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Trays of broccoli, cauliflower and cabbage were planted recently at the center.

When Rodney Champagne suffered his brain injury on June 28, 2010, he was a volunteer firefighter — a captain — and was thrown in the air by a fire hose when it ruptured during a routine inspection. He landed on the left side of his head on concrete and suffered eight fractures, three broken bones in his ear, a shoulder separation and a right subdural hematoma — his brain bounced hard enough in his skull to warrant a plate in the top right of his skull, marked by a V-shaped scar that interrupts his hair growth. His recovery, however, cannot be described as anything less than miraculous — in one year, he relearned how to walk, talk, swallow and live with his limitations, including hearing damage that requires he wear a hearing aid.

Though Champagne, 31, does not remember a lot of his recovery, he says family tells him all he said after he regained consciousness was, “I just want to go bush hog,” which is what he was doing before the fire hose inspection. He returned to work at Stuart and Stevenson managing diesel mechanics on Sept. 10, 2010. Because of his newfound physical restrictions, he could no longer work as a diesel mechanic, which he loved, and had to find “something that would satisfy the need to do something with my hands,” he says. He owned a lawn service from when he was 12 to 18, and said he now has a “newfound passion in landscaping.”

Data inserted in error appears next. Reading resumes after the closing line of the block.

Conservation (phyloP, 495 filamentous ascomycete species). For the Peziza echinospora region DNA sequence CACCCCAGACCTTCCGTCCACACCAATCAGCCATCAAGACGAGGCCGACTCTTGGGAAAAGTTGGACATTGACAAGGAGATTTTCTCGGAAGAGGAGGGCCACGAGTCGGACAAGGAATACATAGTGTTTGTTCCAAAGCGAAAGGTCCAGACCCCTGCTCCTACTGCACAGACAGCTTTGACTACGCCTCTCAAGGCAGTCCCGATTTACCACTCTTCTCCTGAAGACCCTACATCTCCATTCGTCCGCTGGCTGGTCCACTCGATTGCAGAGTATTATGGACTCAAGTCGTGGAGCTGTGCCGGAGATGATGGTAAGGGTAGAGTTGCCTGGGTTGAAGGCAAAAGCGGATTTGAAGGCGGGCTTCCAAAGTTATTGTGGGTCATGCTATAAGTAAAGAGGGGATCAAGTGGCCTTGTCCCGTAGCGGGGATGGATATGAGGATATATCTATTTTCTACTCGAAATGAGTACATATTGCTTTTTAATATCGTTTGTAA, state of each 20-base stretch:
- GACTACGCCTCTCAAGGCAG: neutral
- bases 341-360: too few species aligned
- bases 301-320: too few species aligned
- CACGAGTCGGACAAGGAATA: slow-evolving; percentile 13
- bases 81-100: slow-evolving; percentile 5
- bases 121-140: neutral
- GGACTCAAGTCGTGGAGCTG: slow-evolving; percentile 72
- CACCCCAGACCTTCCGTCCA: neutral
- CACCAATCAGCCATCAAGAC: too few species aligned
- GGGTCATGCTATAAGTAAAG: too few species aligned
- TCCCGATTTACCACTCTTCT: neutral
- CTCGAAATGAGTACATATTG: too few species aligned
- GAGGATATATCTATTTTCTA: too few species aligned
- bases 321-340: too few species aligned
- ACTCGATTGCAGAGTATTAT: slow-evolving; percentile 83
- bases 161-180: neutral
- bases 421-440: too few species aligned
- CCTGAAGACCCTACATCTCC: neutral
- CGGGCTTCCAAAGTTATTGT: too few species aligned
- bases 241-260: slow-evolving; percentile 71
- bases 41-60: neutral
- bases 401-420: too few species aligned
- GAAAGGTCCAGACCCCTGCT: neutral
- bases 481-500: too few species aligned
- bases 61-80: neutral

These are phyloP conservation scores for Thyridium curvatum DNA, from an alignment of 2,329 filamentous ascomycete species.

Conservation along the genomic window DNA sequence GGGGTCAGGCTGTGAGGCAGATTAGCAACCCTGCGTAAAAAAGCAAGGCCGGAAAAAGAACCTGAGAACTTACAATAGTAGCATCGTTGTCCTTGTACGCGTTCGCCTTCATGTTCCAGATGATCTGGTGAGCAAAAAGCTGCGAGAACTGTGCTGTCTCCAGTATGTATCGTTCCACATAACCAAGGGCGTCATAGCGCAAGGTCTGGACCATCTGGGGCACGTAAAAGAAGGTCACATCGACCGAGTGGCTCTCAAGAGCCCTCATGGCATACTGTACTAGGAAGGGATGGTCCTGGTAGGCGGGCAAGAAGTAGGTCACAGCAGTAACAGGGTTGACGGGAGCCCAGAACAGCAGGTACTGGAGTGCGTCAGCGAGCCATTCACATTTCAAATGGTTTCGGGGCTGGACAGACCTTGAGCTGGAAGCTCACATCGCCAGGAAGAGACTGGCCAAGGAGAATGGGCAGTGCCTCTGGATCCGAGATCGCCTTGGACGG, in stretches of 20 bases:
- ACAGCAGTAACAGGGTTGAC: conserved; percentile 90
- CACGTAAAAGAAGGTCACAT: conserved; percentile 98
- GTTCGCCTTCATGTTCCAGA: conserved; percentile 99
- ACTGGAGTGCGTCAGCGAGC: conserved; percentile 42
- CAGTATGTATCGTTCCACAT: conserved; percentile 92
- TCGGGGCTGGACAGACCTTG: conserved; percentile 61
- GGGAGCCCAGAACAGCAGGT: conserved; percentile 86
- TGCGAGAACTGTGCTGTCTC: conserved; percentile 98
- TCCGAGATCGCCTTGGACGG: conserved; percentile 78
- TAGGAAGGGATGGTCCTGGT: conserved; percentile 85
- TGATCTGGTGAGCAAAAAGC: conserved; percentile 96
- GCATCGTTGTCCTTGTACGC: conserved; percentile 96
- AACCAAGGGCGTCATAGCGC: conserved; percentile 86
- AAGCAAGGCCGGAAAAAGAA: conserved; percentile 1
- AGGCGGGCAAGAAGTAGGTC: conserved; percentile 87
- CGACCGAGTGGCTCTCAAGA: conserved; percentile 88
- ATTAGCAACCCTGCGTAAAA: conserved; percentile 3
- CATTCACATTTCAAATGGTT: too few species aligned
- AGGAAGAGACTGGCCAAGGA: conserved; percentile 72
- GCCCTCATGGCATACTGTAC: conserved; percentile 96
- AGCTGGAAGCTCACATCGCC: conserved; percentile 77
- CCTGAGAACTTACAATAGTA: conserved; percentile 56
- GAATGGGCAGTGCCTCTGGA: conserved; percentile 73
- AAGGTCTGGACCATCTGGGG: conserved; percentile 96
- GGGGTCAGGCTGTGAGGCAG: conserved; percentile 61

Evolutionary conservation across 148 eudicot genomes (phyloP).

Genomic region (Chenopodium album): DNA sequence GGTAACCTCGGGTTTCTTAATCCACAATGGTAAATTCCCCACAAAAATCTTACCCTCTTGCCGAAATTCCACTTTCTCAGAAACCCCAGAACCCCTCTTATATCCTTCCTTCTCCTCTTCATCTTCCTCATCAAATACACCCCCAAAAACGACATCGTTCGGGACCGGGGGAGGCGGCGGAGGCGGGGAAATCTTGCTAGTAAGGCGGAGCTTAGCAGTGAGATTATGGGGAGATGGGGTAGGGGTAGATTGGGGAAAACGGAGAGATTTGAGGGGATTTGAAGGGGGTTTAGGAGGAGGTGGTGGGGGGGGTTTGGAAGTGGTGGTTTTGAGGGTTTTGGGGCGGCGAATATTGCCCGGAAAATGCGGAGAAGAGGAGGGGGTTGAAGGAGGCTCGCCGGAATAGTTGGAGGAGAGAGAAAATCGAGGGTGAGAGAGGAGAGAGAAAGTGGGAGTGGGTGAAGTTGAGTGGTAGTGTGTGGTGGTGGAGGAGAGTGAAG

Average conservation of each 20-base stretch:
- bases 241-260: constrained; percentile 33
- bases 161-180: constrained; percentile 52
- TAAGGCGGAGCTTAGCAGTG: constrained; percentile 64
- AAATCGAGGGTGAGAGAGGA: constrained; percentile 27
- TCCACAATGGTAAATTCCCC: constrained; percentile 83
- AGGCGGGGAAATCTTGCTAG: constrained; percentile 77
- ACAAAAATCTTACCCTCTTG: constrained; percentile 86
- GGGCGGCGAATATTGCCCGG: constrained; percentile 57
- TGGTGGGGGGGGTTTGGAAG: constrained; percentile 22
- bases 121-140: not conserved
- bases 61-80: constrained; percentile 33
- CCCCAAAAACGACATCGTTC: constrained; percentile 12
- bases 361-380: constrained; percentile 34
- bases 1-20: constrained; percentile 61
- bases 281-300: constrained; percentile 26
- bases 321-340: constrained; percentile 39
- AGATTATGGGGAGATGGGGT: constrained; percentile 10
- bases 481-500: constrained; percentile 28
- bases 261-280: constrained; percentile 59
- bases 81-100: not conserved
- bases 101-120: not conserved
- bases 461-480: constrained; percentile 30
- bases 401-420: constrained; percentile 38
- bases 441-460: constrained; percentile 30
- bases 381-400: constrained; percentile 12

While watching an episode of Undercover Boss, Champagne discovered the Dwyer Group out of Waco, which owns GroundsGuys, a lawncare franchise. At the time, Champagne was looking for a job in lawn and garden at a hardware store but could not find a full-time position, so he decided on GroundsGuys.

Five months ago, he opened the franchise and works on weekends, maintaining his position at Stuart and Stevenson. He says there are challenges in owning his Duson-based business, mostly concerning his memory problems. “My brain is a bunch of sticky notes,” he laughs, saying he has to carry a book of plant names and proper care as well as print out his route from house to house in order to remember customers’ names. Champagne now has a vegetable garden at his home where his 5-year-old daughter waters the plants; his wife is attending school to obtain a horticulture degree. “I can still operate on a professional level and get my hands dirty on a daily basis,” says Champagne. “I purchase the equipment that makes my job easy — it’s still somewhat mechanical, but it’s all therapeutic to me.”